News for the Hospitality Executive
All 104 of Cancun's Hotels Have Reopened Following Hurricane
90% of Hotels in Playa del Carmen, 42 miles South of Cancun,
Received Significant Damage
|By Jim Wyss, The Miami Herald
Knight Ridder/Tribune Business News
Jul. 20, 2005--Sunbathers are back on the beach, and the streets of Cancun, Mexico, are largely free of debris just two days after Hurricane Emily battered one of the hemisphere's top tourist destinations, local officials said.
The president of the Cancun Hotel Association, Jesus Almaguer, said all 104 of the city hotels in the association have reopened.
"Thank God the damage was minor -- some windows, some thatched roofs, signs -- things of that nature," he said.
The Category Four hurricane plowed into Mexico's Yucatan Peninsula early Monday, making landfall about 50 miles south of Cancun. The storm stripped trees, tore down power lines and roofs and forced the evacuation of some 70,000 tourists from the region, the Tourism Secretariat reported.
Officials in the state of Quintana Roo -- home to Cancun and Cozumel -- initially estimated damage at more than $26 million. However, the federal government is expected to release an official damage toll Wednesday after President Vicente Fox finishes touring the area.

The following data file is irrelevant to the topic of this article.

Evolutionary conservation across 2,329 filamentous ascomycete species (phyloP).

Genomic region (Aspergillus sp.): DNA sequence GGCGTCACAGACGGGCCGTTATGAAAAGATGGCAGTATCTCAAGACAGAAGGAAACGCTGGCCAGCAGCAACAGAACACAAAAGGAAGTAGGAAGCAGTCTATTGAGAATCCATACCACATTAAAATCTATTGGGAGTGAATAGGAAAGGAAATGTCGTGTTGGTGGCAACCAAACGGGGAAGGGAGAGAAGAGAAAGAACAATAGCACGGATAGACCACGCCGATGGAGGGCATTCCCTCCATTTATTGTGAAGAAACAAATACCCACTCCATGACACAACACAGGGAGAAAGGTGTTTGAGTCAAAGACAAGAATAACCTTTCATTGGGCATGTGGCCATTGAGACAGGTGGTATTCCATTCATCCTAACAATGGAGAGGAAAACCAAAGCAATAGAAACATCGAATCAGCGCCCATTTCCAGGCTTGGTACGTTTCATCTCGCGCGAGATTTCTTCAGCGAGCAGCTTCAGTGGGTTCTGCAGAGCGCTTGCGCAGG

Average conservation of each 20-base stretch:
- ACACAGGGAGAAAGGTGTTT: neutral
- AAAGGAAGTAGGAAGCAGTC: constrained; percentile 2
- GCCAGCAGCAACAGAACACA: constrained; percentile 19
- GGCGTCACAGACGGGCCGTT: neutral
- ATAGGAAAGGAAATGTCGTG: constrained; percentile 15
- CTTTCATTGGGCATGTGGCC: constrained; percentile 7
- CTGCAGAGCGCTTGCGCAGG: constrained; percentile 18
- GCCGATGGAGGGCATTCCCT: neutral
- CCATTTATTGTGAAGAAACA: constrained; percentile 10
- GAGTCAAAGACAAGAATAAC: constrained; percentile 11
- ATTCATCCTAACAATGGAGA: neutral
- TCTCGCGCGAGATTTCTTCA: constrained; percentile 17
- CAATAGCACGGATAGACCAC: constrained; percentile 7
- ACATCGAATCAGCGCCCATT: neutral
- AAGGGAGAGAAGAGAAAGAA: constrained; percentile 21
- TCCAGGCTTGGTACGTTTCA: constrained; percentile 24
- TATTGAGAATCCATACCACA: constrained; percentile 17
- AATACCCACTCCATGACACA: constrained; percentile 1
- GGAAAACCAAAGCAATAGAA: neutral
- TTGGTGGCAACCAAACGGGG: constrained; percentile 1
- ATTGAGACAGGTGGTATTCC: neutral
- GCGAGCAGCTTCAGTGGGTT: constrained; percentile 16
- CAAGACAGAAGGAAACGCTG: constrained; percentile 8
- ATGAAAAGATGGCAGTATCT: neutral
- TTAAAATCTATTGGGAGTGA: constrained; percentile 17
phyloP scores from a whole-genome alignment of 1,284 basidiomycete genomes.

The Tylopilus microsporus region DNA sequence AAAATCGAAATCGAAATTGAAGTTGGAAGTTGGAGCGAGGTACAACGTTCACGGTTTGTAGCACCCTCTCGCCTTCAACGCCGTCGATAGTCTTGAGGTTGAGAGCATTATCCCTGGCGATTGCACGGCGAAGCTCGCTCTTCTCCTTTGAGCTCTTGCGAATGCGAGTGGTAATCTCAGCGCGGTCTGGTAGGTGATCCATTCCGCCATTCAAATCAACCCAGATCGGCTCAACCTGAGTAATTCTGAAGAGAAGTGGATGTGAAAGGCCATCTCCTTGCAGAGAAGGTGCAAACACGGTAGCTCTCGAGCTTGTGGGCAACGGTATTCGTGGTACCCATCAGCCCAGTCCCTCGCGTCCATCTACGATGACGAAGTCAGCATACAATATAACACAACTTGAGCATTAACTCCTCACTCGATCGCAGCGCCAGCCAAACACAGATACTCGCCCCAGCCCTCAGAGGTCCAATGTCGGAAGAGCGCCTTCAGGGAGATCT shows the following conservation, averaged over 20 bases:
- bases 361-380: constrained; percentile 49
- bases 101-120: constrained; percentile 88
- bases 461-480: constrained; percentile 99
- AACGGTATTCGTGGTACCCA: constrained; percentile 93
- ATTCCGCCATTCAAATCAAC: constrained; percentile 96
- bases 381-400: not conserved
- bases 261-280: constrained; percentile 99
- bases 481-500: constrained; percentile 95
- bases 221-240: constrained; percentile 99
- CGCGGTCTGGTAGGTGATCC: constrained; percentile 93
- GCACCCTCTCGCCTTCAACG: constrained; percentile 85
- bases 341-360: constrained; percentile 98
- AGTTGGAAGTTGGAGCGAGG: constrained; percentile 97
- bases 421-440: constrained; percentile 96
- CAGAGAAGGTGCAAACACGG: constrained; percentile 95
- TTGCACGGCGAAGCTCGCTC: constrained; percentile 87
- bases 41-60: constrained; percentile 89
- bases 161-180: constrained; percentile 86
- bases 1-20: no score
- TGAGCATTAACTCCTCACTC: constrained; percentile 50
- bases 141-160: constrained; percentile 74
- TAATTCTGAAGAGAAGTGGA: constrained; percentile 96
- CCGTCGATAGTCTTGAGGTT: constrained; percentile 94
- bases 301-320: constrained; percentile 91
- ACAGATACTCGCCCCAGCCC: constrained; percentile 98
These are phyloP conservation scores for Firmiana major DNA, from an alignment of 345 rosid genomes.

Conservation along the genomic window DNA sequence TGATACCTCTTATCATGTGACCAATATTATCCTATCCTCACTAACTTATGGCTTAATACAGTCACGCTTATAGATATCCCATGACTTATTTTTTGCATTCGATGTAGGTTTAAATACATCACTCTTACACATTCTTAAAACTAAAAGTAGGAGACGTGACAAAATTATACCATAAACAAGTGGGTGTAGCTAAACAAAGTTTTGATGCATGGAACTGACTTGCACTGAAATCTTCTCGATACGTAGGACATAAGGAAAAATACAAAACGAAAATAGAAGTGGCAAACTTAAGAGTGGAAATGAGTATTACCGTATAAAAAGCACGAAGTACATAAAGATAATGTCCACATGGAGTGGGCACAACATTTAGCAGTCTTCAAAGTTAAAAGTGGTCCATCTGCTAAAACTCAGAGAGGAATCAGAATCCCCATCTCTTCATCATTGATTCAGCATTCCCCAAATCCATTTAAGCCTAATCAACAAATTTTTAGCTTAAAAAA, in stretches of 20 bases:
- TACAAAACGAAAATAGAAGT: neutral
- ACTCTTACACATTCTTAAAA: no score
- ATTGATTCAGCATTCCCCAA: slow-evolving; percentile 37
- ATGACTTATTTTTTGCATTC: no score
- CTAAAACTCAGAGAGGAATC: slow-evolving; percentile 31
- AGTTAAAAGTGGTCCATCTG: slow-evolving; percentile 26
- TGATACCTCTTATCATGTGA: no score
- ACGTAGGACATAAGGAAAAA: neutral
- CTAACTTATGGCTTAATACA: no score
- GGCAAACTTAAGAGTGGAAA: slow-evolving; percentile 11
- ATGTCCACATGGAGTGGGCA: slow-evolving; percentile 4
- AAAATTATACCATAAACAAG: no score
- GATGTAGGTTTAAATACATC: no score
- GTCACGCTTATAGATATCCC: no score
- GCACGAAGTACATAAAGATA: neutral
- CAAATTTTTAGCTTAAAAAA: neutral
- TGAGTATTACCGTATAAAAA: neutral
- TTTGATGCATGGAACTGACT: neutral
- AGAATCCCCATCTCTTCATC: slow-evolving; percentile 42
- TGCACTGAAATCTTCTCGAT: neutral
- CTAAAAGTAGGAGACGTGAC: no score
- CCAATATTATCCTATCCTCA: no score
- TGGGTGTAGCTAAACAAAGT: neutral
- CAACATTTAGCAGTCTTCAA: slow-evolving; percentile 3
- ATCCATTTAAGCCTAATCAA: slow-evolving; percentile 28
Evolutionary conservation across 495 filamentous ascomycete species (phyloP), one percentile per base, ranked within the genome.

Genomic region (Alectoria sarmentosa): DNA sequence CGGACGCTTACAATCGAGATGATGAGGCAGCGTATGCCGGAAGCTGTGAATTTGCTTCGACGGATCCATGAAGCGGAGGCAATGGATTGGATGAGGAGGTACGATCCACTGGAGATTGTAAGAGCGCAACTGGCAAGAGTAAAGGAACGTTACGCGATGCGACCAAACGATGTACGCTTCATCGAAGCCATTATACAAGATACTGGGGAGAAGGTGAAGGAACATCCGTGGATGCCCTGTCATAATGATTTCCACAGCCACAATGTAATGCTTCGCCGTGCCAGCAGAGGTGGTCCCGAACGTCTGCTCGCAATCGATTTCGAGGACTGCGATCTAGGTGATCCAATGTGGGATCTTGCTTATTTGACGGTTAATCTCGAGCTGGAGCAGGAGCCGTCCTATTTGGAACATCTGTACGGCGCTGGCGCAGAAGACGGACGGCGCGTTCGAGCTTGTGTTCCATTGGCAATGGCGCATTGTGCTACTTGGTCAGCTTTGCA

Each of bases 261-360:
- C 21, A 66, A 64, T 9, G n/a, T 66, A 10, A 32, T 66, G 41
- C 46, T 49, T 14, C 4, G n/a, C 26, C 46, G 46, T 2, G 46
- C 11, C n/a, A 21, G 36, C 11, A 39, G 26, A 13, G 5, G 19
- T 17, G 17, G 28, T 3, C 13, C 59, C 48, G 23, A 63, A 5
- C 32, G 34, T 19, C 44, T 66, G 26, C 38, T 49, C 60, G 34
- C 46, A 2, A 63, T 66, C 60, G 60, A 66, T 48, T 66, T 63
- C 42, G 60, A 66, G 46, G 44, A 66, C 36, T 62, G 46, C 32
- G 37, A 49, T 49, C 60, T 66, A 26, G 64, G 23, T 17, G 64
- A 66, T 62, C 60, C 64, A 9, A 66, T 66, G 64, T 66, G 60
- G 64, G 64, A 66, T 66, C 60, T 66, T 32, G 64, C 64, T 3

The director of Cancun's Convention Center -- which was used as a makeshift shelter for almost 2,000 tourists -- said that by Tuesday morning life had returned to normal.
"We lost two windows, but we have more than 2,000," he said. "I guess we were lucky."
Further south, the story appears to be much worse. According to press reports, Emily ripped off the roofs of several luxury hotels and left others in knee-high water in the beach town of Playa del Carmen, which is about 42 miles south of Cancun.
"I would say 90 percent of the hotels here are damaged one way or another," said Karima Khattari, the assistant director at Riu Hotel Playa del Carmen -- a resort with more than 400 rooms.
The hotel's guests spent Sunday night barricaded in rooms on the second floor, but the hotel itself escaped serious damage, she said.
Surrounding establishments -- particularly hotels and houses with thatched roofs -- were harder hit.
Communication to Playa del Carmen and surrounding towns remained spotty.
Flights to and from the city have resumed but tourists with reservations at damaged hotels are being redirected to Cancun, Khattari said.
Visitors are the lifeblood of the Yucatan Peninsula. The state of Quintana Roo receives almost 7 million tourists a year. In 2004, the industry pumped $4.1 billion into the local economy -- representing about 30 percent of all of Mexico's tourist dollars, according to the Secretary of Tourism.
The Associated Press contributed to this report.
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